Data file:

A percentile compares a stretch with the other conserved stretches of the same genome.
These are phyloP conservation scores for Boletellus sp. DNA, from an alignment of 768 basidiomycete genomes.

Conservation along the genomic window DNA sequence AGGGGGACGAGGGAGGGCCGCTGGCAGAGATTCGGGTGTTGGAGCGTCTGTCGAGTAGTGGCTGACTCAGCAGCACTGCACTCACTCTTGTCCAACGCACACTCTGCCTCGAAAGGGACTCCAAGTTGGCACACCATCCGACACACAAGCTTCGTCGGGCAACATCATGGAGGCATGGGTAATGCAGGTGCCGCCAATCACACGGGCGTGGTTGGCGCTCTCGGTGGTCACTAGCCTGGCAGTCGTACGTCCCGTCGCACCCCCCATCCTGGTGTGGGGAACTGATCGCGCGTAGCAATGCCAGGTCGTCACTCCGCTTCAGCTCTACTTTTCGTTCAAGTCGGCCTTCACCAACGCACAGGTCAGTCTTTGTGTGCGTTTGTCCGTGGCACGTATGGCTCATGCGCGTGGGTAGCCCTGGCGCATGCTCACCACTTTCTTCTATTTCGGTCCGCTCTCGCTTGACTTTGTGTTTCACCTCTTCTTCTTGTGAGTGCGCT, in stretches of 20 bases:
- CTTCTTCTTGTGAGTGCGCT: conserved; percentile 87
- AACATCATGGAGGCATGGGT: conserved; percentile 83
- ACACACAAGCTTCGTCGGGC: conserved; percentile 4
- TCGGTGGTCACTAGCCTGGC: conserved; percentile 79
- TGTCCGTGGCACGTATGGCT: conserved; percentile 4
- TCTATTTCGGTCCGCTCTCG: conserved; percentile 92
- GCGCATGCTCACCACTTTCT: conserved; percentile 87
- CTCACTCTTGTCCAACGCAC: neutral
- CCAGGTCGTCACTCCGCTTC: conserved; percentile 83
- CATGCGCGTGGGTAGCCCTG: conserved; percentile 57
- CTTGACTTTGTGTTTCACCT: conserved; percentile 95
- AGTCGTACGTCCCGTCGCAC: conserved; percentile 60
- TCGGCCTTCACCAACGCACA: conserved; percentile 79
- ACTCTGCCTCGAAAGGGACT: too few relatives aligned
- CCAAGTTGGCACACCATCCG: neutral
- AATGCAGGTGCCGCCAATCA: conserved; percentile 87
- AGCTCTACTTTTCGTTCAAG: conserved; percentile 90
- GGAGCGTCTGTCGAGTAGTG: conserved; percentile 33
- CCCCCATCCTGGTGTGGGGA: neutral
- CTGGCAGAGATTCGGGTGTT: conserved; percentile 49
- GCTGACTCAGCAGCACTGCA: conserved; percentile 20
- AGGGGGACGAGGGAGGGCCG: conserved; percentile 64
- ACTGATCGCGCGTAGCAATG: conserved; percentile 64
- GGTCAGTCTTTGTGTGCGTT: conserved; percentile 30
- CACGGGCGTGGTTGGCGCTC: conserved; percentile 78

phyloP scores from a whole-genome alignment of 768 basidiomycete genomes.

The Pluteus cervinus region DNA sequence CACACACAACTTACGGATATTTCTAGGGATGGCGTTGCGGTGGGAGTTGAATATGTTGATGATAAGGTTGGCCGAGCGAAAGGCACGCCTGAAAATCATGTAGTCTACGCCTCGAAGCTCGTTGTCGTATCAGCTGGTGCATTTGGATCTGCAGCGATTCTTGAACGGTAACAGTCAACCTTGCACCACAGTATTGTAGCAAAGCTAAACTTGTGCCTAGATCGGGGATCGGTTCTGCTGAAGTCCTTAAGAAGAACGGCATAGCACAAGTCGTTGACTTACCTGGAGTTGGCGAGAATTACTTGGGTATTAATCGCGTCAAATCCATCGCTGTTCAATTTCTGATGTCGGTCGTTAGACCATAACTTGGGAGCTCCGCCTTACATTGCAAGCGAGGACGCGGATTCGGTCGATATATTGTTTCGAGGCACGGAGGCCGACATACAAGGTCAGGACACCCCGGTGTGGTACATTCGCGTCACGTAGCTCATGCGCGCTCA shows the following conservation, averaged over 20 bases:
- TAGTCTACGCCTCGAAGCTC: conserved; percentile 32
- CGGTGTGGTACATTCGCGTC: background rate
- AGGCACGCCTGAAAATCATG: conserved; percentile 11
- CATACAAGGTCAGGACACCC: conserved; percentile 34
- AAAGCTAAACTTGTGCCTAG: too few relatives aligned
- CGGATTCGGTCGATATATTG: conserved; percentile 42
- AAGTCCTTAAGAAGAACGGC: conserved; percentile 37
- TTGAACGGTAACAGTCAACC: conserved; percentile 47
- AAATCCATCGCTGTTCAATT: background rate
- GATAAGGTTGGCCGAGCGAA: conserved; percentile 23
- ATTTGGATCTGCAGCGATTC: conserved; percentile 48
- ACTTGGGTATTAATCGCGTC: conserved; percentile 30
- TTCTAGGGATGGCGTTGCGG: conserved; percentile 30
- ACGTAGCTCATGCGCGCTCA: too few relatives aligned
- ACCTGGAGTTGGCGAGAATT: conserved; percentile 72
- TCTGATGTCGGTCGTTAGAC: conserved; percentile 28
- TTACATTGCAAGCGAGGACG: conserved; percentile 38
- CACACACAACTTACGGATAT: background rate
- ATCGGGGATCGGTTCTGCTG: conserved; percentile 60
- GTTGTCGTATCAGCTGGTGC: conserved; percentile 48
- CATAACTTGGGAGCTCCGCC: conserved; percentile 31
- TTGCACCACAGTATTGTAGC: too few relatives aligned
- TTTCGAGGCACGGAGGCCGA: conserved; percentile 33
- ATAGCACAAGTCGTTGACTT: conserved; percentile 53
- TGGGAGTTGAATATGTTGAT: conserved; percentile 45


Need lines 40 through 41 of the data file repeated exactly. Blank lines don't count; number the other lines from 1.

- GATAAGGTTGGCCGAGCGAA: conserved; percentile 23
- ATTTGGATCTGCAGCGATTC: conserved; percentile 48